Here, Stasica-Fogg and Stirling found that much like today, the University of Manitoba was sharing its medical expertise with the community and was at the forefront of vaccine development.
While the regular functions of academic life were maintained as well as possible, albeit from a distance, a number of students and staff were engaged in nursing the ill or were ill themselves. Sadly, the 1918-1919 Annual Report indicates a higher-than-usual number of student withdrawals resulting from personal or family illness.
Much of the burden of care fell on women. The Manitoban reported that female students and faculty members volunteered as nurses and in centres known as “diet kitchens” or “flu kitchens” where food donations were collected and distributed to patients. In fact, the shortage of nurses was so dire that the call for volunteers was extended to any who was willing and able to help – with or without nursing experience.
The parallels between the pandemic response a century ago and today’s developments noted by the paper’s authors are remarkable. Then, as now, UM students were volunteering in the fight against the disease and nurses were being called out of retirement.
By the end of November, the “flu-ban” was lifted as the number of active cases in Winnipeg began to decline. The University Council made a series of adjustments in order to ensure that the academic lives of the students felt little impact, moving regularly scheduled term breaks around in order to regain instruction time. Despite this scramble, the 1918-1919 Annual Report of the university asserted that there seemed to be little impact on the final grades of students and that exam results were “wonderfully successful.”
In fact, one editor in the student newspaper reported “a general boredom” with the onset of an additional seven-week holiday after barely beginning term. Even so, though the student newspaper and the Brown and Gold yearbook of 1918-1919 are peppered with references to curtailed activities or student illness. Returning to social groups such as the Glee Club and the Literary Society was also on the minds of students who missed their peers.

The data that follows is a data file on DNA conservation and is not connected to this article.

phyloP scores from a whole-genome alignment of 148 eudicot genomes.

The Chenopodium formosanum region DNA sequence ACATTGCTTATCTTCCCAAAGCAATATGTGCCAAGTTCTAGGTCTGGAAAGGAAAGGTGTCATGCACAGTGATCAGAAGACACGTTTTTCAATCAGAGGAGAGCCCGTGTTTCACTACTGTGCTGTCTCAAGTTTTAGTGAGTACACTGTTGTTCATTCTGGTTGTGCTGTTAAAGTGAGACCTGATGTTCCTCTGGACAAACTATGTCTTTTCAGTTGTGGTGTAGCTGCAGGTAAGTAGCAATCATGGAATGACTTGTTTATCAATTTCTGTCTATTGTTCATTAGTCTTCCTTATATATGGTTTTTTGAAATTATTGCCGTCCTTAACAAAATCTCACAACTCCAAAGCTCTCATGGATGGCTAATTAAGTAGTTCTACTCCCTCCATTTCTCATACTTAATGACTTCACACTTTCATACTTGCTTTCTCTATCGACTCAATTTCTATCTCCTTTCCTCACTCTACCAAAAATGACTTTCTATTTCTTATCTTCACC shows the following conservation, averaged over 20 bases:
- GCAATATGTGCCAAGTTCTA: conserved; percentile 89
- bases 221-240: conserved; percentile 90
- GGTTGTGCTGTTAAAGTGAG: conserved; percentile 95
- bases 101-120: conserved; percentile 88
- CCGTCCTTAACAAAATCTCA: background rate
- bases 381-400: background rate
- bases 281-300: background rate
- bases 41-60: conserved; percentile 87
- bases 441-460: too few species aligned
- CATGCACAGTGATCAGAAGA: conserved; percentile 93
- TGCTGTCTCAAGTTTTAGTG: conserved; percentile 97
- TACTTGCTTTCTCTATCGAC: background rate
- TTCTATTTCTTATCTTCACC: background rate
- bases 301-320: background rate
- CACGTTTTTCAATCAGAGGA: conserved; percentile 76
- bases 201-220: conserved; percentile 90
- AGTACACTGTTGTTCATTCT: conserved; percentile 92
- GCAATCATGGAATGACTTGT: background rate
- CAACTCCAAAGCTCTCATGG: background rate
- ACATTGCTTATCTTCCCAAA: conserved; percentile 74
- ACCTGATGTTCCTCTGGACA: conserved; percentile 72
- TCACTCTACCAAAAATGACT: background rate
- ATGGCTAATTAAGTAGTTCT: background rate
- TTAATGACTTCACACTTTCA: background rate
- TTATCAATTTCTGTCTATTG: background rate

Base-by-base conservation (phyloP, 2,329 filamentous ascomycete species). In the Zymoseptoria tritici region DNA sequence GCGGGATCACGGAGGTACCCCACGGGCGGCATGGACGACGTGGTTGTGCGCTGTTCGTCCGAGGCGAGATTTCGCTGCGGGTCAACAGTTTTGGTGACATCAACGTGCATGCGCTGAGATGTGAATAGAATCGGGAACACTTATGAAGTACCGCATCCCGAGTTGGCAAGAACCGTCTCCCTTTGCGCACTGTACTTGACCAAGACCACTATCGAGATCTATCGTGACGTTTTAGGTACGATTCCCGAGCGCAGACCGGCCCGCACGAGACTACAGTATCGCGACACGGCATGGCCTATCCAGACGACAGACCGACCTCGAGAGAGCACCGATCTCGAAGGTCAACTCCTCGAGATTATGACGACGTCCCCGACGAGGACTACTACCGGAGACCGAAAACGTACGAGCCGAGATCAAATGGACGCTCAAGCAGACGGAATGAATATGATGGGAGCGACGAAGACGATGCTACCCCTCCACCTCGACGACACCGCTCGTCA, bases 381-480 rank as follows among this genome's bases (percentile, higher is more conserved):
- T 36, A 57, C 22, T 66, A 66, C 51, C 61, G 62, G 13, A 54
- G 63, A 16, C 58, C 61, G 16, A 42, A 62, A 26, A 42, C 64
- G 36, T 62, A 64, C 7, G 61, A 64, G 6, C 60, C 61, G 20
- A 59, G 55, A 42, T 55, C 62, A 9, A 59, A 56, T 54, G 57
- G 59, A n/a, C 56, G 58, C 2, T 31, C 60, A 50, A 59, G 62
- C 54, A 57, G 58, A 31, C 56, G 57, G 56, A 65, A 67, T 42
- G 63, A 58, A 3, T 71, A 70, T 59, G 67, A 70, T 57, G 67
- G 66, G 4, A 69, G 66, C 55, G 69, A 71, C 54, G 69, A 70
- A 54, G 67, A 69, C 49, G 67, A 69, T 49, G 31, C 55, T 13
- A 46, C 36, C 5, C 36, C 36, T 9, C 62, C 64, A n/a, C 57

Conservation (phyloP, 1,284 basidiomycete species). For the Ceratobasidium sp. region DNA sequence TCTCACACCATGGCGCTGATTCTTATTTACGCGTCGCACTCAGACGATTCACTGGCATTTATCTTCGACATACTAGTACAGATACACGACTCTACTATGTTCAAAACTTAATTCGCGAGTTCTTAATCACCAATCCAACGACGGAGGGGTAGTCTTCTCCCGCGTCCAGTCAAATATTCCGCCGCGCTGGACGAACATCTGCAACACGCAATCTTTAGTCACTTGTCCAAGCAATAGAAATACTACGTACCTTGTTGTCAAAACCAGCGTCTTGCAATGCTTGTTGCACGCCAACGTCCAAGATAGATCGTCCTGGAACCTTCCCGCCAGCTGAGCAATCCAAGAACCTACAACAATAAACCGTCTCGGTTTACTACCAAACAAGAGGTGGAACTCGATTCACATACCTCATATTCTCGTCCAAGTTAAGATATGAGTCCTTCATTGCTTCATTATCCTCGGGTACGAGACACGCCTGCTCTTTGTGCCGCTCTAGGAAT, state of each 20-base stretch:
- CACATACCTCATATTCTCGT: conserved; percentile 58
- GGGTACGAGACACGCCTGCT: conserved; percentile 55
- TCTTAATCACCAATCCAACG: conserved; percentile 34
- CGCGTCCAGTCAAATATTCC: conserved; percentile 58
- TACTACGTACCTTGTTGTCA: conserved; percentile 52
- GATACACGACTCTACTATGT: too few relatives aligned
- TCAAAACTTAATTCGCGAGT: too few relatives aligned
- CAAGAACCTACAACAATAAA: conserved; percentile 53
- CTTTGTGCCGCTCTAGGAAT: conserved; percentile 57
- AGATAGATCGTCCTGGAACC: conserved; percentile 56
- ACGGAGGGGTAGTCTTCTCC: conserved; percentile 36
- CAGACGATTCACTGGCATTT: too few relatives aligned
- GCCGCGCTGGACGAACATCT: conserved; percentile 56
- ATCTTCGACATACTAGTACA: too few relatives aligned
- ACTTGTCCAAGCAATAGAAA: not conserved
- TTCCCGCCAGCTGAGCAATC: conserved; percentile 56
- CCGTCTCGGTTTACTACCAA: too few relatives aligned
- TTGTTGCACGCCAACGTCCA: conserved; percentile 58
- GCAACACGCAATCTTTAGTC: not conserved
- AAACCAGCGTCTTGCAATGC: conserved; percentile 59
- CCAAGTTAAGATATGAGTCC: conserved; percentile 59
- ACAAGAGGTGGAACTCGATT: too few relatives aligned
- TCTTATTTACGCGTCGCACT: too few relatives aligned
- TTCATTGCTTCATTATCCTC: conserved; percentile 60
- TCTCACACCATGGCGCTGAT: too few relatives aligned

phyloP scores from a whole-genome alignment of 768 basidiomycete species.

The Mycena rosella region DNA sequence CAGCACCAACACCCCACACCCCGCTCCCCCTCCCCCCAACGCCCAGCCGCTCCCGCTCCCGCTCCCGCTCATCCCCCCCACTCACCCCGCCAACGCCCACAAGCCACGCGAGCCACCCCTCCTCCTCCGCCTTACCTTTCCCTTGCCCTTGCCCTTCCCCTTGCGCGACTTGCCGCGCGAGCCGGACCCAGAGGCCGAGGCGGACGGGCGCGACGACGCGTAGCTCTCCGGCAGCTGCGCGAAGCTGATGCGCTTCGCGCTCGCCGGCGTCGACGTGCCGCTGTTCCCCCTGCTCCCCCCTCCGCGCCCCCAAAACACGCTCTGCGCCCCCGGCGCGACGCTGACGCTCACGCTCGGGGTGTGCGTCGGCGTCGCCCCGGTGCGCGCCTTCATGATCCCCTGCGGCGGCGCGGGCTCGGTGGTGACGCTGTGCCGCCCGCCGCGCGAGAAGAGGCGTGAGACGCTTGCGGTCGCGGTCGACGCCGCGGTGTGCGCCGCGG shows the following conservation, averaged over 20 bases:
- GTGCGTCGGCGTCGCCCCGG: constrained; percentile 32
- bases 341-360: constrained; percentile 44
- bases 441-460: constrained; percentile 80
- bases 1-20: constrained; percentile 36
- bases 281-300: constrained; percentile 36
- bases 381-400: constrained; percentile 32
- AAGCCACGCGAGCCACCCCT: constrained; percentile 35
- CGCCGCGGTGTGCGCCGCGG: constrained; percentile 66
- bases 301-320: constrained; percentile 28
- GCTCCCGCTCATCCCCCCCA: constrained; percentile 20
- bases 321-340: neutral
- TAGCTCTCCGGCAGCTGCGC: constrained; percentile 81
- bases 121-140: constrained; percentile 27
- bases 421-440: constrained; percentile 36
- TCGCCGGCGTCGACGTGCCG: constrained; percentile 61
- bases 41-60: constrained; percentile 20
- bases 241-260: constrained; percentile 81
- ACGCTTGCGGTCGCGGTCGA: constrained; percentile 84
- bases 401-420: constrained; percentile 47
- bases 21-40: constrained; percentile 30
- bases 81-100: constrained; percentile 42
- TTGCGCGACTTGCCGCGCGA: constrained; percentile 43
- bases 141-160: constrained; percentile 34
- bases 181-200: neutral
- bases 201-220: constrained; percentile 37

Students made use of telephones the student newspaper to keep in contact – telling witty stories and bad jokes, often about the circumstances of the flu-ban. One section editor phoned all his classmates “except a few who were original enough to get the Flu or go after it nursing.”
When the University began classes again, students were reminded to cheer on their basketball, hockey, and curling teams, and student life once again turned to academics.
That’s not to say that students moved on completely. In the 1918-1919 Brown and Gold, as well as in the semi-monthly student newspaper published throughout the academic year, a number of students and graduates who were infected or perished from influenza were commemorated by name, showcasing the solidarity among students despite such trying times. The university had also lost students and staff to the First World War. In total, out of the 183,595 people who lived in Winnipeg, 1,216 lost their lives to the disease.
Measured in the long run, the student experience seemed to only suffer a minor impact. With today’s universities switching to alternative teaching methods around the globe and students concerned about their academic futures, this reassurance is a timely reminder that life goes on. The transition may be less than ideal, but we’ll have to make it work.
Stasica-Fogg explains: “Coming across a university report detailing the closure of the University and ‘flu-ban’ in 1918 the same week that news began flooding social media about the closure of North American universities in 2020 was incredibly surreal – and incredibly reassuring. Despite the passage of a century, the lessons that the University – both staff and students – learned during the Spanish Flu epidemic seem to reverberate through history, and suggests that for better or worse, this too shall pass.”
The University of Manitoba community managed to survive the 1918 pandemic and its students were able to continue their classes in pursuit of their vocations. The world carried on.
“It was fascinating to read the student yearbook of that year and see the resilience of the students who had come out the other side of a sudden and disruptive experience that is so strangely similar to our own,” says Stirling. “I am thrilled that Illya spotted this.”
Illya Stasica-Fogg and Stirling noted, incidentally, that the University of Manitoba’s first female professor Maude Bissett was herself a classicist, hired in 1914. During the flu-ban, she was a volunteer nurse.
Illustrations are from UM Archives & Special Collections, provided by Lea Stirling and Illya Stasica-Fogg. Drawing of flu-kitchen from The Manitoban, December 1918, p. 17.